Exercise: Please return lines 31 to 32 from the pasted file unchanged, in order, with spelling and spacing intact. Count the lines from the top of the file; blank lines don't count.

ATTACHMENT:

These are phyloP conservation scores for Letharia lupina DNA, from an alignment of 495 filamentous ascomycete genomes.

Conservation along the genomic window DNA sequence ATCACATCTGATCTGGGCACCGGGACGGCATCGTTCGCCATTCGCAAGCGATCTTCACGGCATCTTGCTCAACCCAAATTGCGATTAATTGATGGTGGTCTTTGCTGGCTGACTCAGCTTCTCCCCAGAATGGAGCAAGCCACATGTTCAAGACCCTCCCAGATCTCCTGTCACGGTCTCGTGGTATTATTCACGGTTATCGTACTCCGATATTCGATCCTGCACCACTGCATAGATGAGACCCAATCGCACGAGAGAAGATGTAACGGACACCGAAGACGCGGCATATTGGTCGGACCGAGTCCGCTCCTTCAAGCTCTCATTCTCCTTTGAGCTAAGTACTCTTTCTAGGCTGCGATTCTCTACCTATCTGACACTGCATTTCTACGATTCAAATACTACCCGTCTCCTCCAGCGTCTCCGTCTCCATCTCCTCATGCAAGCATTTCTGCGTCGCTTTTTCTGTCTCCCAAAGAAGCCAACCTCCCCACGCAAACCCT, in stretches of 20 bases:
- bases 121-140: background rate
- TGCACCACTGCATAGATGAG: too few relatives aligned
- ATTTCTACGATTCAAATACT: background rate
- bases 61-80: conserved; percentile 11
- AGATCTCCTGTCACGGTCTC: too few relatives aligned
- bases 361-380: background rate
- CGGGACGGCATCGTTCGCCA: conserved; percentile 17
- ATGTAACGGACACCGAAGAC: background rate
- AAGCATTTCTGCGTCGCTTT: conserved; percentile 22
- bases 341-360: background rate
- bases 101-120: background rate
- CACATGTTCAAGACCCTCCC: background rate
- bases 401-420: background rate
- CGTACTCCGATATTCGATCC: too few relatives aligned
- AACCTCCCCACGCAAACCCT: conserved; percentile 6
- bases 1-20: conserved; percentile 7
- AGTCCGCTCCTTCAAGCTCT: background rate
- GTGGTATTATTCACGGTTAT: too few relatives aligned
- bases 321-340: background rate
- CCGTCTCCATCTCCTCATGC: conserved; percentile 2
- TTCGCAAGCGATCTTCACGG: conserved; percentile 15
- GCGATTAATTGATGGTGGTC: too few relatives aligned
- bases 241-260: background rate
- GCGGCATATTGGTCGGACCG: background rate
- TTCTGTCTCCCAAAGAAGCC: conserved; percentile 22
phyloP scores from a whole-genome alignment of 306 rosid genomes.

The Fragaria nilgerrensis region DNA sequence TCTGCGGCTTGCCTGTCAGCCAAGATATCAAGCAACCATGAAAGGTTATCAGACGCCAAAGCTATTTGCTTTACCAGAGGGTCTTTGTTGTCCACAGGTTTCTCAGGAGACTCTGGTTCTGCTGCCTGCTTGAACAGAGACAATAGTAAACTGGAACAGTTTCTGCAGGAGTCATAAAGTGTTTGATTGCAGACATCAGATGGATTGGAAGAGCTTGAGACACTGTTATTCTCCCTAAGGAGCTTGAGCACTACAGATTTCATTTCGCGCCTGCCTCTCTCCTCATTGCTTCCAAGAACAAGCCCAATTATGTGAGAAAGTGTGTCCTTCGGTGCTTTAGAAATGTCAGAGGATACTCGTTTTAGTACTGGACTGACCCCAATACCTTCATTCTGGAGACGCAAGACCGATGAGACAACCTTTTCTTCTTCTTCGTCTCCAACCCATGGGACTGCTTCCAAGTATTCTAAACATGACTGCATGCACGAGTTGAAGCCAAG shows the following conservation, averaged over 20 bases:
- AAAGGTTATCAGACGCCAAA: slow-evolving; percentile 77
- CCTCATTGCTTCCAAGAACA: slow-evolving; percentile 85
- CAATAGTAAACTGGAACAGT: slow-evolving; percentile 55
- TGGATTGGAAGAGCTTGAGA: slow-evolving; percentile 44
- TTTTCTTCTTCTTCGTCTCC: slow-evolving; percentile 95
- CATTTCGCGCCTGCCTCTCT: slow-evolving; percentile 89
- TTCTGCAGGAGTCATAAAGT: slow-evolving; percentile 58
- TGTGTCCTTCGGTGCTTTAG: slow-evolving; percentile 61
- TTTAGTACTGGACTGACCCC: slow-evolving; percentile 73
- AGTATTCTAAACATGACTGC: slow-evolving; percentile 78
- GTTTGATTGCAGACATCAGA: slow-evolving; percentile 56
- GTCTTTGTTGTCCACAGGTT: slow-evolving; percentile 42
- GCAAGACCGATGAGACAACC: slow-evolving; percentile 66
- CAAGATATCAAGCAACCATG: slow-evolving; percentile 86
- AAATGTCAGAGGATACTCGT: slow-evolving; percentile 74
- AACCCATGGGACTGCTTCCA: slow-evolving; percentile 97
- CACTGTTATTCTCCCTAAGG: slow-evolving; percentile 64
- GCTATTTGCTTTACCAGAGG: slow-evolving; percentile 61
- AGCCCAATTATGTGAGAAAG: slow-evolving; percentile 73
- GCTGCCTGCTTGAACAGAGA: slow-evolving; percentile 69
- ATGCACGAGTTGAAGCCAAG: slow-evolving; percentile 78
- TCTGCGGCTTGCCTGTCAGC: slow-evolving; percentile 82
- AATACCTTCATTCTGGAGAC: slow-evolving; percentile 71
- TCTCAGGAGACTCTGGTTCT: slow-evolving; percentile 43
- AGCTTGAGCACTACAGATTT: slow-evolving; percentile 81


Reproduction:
- CCTCATTGCTTCCAAGAACA: slow-evolving; percentile 85
- CAATAGTAAACTGGAACAGT: slow-evolving; percentile 55